Ancient Pig

Entelodonts are now extinct, but were once a massive breed of pig that was vastly feared by humans. They were even given the nickname “hell pigs” as they had the tendency to kill whatever was in their way, including people. Farmers have since tried to breed something similar by crossing a domesticated pink pig with a wild boar. The result: something quite similar to the ancient pigs, but way smaller in size. The only distinct behavioral feature they both have is their angry and stubborn nature.

Geep

Is it a sheep? Is it a goat? It’s both! A mix between a sheep and goat is one of the most rare hybrid animal, as most of them die as embryos or come out stillborn. It is just as cute and fluffy but does portray some characteristics of both animals. It has a woolen, thick sheepskin and an elongated face, exactly like a goat’s. There have been several official and successful birth stories of geep from around the world, but it’s still not a common sight to see.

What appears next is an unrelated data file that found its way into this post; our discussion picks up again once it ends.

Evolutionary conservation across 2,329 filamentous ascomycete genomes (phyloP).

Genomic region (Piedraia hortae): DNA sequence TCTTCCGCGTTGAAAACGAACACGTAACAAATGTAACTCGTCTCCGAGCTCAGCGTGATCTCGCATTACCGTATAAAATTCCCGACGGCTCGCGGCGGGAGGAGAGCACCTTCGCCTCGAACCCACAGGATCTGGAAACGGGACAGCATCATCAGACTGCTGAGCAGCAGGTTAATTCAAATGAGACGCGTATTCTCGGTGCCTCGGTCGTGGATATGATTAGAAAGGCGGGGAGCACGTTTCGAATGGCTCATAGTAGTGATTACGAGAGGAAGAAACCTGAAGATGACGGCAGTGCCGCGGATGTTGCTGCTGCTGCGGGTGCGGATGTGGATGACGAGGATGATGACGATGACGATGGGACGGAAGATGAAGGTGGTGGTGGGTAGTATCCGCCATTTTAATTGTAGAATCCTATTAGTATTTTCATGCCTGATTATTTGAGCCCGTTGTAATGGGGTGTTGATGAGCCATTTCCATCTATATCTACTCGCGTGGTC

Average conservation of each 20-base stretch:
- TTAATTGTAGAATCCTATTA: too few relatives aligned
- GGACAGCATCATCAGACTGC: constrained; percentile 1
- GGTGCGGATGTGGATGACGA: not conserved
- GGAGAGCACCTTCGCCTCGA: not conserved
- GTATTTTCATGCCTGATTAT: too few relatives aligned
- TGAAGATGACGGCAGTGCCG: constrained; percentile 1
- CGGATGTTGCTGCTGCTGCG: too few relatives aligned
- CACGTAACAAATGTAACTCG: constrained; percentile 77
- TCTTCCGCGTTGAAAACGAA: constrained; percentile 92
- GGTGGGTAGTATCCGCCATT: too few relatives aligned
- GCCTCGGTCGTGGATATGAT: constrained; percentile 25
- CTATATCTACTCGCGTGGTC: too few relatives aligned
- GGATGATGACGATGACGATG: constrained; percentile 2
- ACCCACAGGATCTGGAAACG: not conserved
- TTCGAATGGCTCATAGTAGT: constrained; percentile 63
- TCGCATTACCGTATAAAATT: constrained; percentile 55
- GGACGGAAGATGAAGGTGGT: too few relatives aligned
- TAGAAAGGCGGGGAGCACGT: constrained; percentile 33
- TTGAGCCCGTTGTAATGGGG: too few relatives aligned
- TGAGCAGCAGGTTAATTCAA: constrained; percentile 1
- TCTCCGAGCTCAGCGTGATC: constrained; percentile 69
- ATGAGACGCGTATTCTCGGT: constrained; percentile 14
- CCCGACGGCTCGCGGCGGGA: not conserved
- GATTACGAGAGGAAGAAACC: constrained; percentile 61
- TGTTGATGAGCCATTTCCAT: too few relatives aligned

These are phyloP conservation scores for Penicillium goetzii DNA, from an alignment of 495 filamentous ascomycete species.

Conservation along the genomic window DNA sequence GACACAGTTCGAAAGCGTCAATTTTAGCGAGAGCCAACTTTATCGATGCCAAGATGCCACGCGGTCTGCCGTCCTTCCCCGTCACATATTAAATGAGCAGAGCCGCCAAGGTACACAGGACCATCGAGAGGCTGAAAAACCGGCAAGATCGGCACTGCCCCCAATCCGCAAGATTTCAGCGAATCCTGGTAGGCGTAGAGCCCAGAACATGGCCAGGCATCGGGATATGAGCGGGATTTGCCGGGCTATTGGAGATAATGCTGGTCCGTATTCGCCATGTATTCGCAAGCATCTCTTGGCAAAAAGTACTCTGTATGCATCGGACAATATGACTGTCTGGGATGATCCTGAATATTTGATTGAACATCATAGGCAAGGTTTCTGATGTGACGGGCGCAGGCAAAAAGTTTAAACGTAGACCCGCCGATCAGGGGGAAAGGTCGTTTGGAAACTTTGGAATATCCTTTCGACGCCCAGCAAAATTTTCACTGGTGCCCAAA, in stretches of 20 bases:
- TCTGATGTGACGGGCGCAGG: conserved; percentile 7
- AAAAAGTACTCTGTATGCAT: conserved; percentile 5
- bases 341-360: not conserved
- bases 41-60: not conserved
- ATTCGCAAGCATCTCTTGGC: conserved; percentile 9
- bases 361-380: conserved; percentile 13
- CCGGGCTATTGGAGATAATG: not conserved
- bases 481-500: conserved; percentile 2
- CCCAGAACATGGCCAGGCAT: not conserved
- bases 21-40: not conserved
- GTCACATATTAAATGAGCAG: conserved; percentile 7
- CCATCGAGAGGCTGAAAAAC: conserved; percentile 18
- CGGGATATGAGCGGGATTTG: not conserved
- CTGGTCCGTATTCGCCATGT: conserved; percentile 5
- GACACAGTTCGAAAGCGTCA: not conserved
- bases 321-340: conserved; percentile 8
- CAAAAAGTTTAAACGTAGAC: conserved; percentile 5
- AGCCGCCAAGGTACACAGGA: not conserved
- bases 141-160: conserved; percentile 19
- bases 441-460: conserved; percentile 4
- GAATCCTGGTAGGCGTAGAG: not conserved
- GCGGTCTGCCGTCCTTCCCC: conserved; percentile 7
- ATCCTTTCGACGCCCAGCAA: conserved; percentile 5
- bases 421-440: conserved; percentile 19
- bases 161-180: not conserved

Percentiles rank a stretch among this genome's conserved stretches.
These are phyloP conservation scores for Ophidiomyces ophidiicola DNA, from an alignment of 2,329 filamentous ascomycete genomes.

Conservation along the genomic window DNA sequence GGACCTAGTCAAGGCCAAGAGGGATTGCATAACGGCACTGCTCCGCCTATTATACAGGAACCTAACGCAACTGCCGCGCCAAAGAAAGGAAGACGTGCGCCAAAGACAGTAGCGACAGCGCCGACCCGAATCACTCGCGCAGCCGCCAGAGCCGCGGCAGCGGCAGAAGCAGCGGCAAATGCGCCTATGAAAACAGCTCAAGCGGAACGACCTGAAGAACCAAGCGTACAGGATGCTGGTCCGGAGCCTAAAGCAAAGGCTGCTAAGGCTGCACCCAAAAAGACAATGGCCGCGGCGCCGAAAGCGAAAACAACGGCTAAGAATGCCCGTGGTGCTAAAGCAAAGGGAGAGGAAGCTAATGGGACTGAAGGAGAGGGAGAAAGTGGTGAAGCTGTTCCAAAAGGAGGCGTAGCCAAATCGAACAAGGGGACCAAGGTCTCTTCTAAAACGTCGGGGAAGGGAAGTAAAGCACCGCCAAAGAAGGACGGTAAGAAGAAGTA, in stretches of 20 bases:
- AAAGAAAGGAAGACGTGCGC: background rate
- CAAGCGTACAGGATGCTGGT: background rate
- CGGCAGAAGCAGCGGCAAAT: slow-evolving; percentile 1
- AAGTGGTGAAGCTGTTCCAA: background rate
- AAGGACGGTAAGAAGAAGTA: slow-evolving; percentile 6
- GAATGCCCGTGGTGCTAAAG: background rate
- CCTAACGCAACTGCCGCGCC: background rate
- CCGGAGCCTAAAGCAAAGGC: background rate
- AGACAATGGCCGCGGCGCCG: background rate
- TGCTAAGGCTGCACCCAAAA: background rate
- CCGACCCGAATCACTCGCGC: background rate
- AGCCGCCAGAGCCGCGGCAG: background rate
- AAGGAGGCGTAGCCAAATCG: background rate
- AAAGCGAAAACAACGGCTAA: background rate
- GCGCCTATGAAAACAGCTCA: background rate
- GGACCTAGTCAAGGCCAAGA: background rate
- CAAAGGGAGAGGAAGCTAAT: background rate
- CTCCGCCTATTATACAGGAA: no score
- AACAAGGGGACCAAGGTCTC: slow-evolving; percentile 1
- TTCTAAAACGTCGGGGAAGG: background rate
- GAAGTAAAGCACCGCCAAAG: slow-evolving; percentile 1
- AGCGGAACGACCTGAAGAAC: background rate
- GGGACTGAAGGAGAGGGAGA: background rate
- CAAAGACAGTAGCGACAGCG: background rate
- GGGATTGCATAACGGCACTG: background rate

Wholphin

It sounds pretty cute, something that a three year old would pronounce, but a wholphin does exist. It’s a cross between a false killer whale and a bottlenose dolphin. Though both reproducers come from the same ‘oceanic dolphin’ family, this is a very rare hybrid. There have been few sightings of wholphins in the wild, but officially only two currently exist and they can be found at Sea Life Park in Hawaii. Fun fact: bottlenose dolphins have 88 teeth and false killer whales have 66, but the wholphin has 44.

Savannah

A savannah is a feline hybrid crossbreed of a serval and a domestic cat. We must say, it is pretty cute and it has become so popular amongst breeders, that it’s now a registered breed of its own, as per the International Cat Association. Typically, Savannahs are thought to be friendlier than your average domesticated cat (sorry, Garfield!) and their loyalty has been described as really intense, so much so, it has often been compared to dogs.